By Rich Loeber
A few weeks ago, I published a tip about the security exposure that FTP represents on your IBM i platform. That tip has generated some interesting feedback along with some ideas from readers on how they address the issue. This tip features some additional ideas for you to protect yourself from FTP abusers.
First and foremost is this. If you don’t use FTP, or you only use it on rare occasions, then don’t leave the FTP server active on your system. You can check to see if the FTP server function is active on your system by running the following command:
WRKACTJOB SBS(QSYSWRK) JOB(QTFT*)
Look for jobs listed named QTFTPnnnnn. If FTP is active, you will find several of these jobs shown. To turn the FTP server off, run the ENDTCPSVR command specifying the *FTP server option. Most systems come from IBM with the FTP server set to start automatically whenever TCP/IP is started. You can change this by running the Change FTP Attributes (CHGFTPA) command. Prompt it with the F4 key and check the first parameter. If it is set to *YES, then FTP is going to start automatically at every IPL. Changing this to *NO will stop this from happening.
In our shop, we use FTP enough during the course of the day that we keep the FTP server up and active. But, we have job scheduler entries in the system to turn it off at the end of the day and then restart it every morning. That way, for 24 hours of possible exposure, 16 of those hours are completely protected. On the rare occasion when we need FTP during off hours, it is a simple matter to log in and start it again manually.
If the FTP server is inactive, then it cannot be misused.
The other good way to protect yourself from FTP abuse is through the implementation of exit point programs. The FTP server has an exit point that can be used to filter incoming requests. This is also true of the Telnet server, another point of possible abuse. One reader of my last tip suggested implementing the freeware SECTCP utility written by the former IBMer Giovanni B. Perotti. This utility is available for free download, after a simple registration process, from the following website:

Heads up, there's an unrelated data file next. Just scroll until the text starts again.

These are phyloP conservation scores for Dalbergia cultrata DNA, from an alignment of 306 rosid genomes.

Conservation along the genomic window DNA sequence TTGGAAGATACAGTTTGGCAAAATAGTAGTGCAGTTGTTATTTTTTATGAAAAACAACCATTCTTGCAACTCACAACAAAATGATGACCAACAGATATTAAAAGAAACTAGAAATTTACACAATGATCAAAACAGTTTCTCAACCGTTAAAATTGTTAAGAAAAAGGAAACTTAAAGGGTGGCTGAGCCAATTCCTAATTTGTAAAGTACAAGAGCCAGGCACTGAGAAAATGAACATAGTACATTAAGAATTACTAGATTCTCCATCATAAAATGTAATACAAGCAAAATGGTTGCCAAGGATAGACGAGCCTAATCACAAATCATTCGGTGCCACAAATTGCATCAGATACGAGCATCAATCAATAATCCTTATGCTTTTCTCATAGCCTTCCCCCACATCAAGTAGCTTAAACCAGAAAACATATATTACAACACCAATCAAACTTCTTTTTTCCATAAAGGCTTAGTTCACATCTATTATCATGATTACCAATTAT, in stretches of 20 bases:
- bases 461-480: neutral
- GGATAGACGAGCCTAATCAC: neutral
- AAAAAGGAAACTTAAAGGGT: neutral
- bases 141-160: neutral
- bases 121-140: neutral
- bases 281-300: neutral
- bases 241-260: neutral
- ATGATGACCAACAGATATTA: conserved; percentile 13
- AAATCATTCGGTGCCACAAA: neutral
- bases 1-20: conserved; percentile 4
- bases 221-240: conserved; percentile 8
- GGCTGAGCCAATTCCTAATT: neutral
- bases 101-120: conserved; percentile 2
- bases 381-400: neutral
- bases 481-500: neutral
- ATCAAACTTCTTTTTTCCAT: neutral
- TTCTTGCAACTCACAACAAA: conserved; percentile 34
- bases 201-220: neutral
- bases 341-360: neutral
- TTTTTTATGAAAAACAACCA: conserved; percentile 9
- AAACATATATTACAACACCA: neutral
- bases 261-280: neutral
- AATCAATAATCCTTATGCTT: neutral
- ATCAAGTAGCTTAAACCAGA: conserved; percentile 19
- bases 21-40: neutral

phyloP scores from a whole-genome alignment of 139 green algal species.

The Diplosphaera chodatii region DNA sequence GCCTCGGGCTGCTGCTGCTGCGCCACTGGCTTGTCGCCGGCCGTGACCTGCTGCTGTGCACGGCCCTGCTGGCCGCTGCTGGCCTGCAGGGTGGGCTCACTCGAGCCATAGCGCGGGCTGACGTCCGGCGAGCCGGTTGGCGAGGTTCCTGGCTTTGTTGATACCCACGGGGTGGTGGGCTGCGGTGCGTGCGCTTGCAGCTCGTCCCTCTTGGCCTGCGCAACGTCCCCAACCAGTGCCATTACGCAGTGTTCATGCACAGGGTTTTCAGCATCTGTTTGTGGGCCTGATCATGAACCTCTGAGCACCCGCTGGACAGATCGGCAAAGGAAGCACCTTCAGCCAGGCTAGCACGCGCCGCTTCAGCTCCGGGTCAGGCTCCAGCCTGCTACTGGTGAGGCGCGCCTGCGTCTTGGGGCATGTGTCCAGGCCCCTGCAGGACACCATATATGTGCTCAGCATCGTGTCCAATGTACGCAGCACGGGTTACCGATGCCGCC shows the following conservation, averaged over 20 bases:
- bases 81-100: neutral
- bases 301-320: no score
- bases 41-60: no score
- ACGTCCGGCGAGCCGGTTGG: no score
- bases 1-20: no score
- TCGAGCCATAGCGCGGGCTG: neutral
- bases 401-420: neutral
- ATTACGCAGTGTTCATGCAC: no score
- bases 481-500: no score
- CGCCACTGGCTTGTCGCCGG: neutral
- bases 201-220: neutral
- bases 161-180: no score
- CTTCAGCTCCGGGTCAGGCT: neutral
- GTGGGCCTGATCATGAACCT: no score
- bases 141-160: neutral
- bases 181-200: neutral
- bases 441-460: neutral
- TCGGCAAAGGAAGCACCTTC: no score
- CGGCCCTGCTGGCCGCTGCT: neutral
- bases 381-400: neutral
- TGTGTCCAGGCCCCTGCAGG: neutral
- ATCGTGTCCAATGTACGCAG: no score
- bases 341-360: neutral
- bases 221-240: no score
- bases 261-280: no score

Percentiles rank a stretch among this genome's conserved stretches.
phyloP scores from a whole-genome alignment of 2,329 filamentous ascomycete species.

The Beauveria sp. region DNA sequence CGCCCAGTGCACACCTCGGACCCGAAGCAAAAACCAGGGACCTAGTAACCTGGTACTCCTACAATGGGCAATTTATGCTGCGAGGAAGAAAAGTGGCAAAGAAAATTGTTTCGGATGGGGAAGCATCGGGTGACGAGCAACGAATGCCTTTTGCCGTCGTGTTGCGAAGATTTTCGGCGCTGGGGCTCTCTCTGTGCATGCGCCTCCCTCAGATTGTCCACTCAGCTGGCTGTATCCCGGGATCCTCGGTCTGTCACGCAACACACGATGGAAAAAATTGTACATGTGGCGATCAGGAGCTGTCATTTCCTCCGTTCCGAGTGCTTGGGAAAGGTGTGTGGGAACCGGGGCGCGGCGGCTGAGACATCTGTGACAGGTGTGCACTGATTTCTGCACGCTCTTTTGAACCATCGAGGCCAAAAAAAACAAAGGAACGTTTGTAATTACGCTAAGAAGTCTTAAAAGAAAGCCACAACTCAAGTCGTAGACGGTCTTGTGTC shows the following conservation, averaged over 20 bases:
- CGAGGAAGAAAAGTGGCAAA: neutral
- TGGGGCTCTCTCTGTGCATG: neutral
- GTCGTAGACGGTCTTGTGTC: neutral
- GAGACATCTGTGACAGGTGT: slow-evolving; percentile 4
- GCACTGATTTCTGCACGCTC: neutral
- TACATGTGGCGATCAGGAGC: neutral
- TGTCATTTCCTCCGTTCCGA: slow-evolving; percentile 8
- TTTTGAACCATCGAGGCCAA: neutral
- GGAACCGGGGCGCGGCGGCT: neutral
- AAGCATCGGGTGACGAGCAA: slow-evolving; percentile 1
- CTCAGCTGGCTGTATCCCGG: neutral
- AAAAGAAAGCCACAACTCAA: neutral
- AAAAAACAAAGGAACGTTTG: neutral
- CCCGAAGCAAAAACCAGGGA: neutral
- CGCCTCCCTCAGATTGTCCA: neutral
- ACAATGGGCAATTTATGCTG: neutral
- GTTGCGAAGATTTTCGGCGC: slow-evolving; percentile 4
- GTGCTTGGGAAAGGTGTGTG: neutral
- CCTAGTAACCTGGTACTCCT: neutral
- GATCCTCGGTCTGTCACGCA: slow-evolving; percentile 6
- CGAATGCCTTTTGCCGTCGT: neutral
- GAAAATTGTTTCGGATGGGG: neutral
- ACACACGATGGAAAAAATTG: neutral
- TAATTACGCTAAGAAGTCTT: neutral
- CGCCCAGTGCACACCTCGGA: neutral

I have downloaded and reviewed this code, but have not implemented since I have my own exit point software already active. But, the reader swears by the code and Mr. Perotti certainly has a terrific reputation in the IBM i family of users. So, if you’ve been thinking about implementing exit point controls, this might be any easy entry point for getting started. The source code is all included with the download and, in fact, everything needs to be compiled in order to install the software. The user instructions on getting started all appear to be fairly simple.
Also, if you don’t want the bother of maintaining your own exit point code, there are quite a few very good products available from reputable IBM i software developers today. FTP and Telnet controls are just the tip of the iceberg where exit programming for security is concerned. I, of course, recommend my own product: SafeNet/i.
If you have any questions about this topic you can reach me at rich at kisco.com, I’ll try to answer any questions you may have. All email messages will be answered.